After spending 12 or so years in full-time education, no one would blame you for wanting to take a break between taking your A-levels and starting a degree.
Is taking some time out from education a good idea though? Let’s have a look at the pros and cons of a gap year.
Pros of a gap year
Time to travel
One of the main reasons to take a gap year before starting university is to go travelling. If you don’t take the opportunity now, there’s a good chance you’ll be spending the next 50 years working and the most you’ll be able to look forward to is a couple of weeks a year in Spain (other countries are available).
You can save money for university – Being a student is expensive and student loans don’t go far. If you work throughout your gap year, you can save money to help towards the cost of student accommodation, bills and books. You can even combine travelling and saving money if you want to make money while you travel.
Volunteering – Volunteering is a wonderful, worthwhile way to spend a gap year. There are many volunteer programs all over the world, so if there’s something you want to get involved with and possibly scope out for a future career, now’s your chance.
Work experience – Similar to volunteering, doing work experience in your chosen field is a great way to spend a gap year. You’ll be working with experts, getting hands-on experience and it will give you a head-start on job opportunities when you graduate.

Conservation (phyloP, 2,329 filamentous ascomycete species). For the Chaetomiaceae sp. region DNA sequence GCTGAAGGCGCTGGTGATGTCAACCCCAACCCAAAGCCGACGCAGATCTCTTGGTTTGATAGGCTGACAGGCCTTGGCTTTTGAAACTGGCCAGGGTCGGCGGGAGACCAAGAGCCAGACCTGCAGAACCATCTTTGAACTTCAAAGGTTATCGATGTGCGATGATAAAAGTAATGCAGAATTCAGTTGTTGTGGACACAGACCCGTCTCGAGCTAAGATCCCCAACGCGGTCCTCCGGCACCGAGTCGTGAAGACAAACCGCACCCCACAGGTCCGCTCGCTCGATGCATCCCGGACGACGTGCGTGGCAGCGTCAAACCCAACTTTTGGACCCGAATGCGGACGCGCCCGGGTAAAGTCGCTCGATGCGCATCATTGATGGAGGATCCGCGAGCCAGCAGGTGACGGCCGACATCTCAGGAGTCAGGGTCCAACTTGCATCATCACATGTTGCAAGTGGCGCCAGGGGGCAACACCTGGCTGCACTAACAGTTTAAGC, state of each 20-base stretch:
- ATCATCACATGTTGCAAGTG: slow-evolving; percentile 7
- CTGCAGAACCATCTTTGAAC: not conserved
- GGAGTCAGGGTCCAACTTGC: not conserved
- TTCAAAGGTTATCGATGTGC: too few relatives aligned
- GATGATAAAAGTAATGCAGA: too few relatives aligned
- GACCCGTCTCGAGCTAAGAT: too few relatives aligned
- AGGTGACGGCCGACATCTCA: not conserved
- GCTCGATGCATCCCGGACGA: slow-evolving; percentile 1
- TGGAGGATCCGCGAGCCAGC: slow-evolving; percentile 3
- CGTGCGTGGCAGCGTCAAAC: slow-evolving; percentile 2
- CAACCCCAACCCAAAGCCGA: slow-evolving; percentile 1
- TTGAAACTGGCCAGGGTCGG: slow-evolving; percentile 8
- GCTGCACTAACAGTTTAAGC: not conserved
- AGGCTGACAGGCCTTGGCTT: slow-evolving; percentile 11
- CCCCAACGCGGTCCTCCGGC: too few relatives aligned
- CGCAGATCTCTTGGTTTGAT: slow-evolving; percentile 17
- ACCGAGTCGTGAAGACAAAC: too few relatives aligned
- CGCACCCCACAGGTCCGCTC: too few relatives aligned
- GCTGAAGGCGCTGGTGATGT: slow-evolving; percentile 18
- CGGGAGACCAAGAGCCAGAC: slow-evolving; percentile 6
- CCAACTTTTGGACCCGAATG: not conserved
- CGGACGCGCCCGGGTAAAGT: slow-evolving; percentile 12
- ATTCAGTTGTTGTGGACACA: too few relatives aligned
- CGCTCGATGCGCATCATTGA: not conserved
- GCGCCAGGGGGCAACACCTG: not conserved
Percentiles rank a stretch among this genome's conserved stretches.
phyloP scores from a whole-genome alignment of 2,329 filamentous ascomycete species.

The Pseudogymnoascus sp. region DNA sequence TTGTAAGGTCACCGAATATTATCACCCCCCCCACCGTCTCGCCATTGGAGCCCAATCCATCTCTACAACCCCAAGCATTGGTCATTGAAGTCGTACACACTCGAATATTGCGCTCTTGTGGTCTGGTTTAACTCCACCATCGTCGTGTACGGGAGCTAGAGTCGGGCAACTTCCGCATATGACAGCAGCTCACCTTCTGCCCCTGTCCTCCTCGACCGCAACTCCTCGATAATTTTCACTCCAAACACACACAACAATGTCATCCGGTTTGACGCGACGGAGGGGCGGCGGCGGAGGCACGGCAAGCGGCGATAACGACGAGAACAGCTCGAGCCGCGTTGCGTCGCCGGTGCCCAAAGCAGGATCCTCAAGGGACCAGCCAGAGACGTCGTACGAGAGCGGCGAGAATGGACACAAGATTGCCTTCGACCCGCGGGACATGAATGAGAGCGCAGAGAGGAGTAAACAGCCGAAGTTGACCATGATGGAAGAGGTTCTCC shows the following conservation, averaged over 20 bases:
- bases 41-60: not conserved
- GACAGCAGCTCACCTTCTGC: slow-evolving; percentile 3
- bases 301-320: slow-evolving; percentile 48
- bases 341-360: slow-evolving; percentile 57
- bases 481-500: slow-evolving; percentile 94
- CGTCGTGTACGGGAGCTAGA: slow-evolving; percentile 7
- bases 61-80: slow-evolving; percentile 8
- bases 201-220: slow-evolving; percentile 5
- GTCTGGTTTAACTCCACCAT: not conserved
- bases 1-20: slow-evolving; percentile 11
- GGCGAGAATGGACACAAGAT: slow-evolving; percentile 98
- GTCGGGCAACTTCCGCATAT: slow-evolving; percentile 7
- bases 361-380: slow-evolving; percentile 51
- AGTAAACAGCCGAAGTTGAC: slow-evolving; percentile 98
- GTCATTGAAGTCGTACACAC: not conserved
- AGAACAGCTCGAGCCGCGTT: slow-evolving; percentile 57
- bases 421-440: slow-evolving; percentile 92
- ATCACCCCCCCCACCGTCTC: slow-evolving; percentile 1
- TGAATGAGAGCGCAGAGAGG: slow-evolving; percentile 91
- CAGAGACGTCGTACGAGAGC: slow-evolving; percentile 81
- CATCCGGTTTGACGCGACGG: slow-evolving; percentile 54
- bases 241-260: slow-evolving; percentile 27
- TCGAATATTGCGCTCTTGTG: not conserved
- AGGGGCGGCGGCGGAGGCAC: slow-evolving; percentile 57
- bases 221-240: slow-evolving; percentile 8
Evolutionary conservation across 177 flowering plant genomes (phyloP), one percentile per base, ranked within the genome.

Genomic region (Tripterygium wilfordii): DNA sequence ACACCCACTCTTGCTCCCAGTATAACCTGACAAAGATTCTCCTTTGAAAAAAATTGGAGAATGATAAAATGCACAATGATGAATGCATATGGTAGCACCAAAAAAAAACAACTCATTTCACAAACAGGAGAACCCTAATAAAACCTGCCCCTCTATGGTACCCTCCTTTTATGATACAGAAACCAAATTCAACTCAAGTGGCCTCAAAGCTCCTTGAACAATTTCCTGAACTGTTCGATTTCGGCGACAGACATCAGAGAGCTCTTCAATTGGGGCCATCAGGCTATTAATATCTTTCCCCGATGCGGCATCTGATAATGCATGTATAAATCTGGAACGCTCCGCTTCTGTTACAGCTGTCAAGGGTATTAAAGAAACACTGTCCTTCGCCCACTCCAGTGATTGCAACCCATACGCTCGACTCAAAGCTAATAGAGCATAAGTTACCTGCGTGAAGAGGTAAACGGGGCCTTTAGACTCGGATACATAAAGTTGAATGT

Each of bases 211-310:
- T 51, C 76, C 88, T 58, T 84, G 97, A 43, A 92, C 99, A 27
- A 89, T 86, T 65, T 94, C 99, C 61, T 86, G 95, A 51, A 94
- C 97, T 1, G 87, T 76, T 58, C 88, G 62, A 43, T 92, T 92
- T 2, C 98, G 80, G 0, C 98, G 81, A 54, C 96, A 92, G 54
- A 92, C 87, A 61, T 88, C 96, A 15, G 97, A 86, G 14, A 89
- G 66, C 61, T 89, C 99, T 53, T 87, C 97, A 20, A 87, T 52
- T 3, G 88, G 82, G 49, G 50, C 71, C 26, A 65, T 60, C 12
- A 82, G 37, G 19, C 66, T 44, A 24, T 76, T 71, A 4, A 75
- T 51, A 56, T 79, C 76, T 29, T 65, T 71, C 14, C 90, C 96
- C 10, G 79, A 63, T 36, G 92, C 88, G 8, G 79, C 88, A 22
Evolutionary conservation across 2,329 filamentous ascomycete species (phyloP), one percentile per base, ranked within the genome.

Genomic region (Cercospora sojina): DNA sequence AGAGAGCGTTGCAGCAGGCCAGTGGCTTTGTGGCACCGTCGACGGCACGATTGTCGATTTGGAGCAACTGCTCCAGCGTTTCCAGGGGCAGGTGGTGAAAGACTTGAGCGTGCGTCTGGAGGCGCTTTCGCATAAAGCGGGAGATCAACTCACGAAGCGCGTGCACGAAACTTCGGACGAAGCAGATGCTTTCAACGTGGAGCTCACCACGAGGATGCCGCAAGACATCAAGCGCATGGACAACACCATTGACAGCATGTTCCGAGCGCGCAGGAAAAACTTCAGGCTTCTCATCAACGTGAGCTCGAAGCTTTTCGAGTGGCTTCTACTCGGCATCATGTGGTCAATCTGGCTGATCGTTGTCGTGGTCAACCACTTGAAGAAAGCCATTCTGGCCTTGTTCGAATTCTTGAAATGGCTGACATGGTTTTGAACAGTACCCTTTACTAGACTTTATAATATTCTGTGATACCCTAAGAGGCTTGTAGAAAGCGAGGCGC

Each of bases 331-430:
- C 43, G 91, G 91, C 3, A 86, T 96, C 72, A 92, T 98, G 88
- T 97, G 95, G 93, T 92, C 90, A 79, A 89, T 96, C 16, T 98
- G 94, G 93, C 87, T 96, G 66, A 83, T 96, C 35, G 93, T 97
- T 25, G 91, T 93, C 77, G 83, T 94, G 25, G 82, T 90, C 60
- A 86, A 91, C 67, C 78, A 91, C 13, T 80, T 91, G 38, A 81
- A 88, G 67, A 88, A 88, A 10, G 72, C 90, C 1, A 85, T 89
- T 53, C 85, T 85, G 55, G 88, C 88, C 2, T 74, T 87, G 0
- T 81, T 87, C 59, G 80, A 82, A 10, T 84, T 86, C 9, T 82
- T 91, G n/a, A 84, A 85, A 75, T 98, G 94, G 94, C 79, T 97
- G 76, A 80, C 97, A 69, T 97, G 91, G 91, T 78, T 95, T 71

It looks good on your CV – Although relevant work experience will look good on your CV, everything you do in your gap year, if used wisely, will make you look good in a potential employer’s eyes. Whether you travelled, volunteered or did work experience, these are all confidence and independence-building skills that you’ll be able to transfer into a working environment.
You might not get the freedom again – As said above, once you enter the world of employment, the longest you get to take off in one go for a holiday might only be two weeks. You might be lucky enough to work for an employer who offers a sabbatical but, in general, a gap year could be your only chance to have a whole year off with which to do whatever you like.
You’ll grow as a person – Travelling the world or volunteering in another country will immerse you in other cultures and you’ll come back with a new-found independence, confidence and maturity.
Cons of a gap year
Parental disapproval – Your parents might disapprove of you taking a gap year. They might see it as you being lazy or they might worry that, after you’ve tasted freedom away from the educational system, you might not want to go back.
You can waste your time off – Your parents’ fears about you wasting your gap year might not be unfounded. Without a clear plan, target and goals for your gap year, you can end up getting to the end of it and realising all you’ve done is got through hundreds of Netflix box sets.
Your friends will be moving on without you – Although you’ll be making friends at university whenever you start, the friends you went to school with will all be starting university, graduating and getting a job a year before you, which can leave you feeling left out.
Employers might not take you seriously – Although there are employers out there who will look favourably upon your gap year, there are others who will view it as a reason to doss about for a year. (These employers probably aren’t ones you want to work for though anyway.)
Loss of momentum – There’s a good chance that, after your gap year, you lose your enthusiasm for studying and can’t face going back to studying, education and essays.
Pros and cons of a gap year
There are a lot of pros and cons to weigh up when considering whether or not to take a gap year before starting university. Make sure you think about it carefully and don’t just take a year off because you fancy a rest. A gap year should be thought through and planned carefully to ensure it’s not a wasted opportunity.